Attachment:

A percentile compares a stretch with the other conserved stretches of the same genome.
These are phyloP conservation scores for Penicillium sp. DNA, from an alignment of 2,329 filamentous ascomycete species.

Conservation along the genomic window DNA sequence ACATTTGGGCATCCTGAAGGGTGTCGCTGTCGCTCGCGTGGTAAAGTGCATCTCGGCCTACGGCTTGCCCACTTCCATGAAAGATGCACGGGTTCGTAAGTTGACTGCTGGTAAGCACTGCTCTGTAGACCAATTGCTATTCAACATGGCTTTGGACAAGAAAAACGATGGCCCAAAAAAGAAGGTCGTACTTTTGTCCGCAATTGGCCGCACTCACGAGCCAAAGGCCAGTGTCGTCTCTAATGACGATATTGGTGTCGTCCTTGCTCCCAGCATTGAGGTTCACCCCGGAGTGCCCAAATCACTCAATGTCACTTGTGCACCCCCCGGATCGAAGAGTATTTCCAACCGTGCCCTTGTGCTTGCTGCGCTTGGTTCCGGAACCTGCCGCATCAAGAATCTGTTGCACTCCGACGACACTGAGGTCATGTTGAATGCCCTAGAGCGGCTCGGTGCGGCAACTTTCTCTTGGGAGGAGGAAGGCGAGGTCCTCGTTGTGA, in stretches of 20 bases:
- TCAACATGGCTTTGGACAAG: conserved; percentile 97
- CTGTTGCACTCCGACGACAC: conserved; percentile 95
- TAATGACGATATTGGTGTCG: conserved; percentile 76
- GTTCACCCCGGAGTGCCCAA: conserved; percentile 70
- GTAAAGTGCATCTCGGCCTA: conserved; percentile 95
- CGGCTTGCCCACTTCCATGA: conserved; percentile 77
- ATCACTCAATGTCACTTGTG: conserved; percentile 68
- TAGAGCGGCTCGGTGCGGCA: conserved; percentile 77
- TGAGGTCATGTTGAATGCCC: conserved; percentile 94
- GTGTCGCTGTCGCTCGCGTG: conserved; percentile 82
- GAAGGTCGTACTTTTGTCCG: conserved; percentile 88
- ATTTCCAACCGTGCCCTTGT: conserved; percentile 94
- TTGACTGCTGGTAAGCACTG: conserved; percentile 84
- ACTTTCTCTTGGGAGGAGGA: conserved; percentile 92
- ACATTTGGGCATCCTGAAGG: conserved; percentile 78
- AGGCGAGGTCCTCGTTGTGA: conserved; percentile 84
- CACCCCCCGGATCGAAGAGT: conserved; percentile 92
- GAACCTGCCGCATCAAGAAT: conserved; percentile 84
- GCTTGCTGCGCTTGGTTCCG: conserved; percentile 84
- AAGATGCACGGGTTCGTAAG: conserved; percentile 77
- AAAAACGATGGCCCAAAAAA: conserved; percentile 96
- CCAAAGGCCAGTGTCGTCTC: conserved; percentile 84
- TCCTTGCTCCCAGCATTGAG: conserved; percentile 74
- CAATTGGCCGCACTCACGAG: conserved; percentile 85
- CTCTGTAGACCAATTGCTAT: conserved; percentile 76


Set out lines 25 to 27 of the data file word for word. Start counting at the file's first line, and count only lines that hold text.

- CCAAAGGCCAGTGTCGTCTC: conserved; percentile 84
- TCCTTGCTCCCAGCATTGAG: conserved; percentile 74
- CAATTGGCCGCACTCACGAG: conserved; percentile 85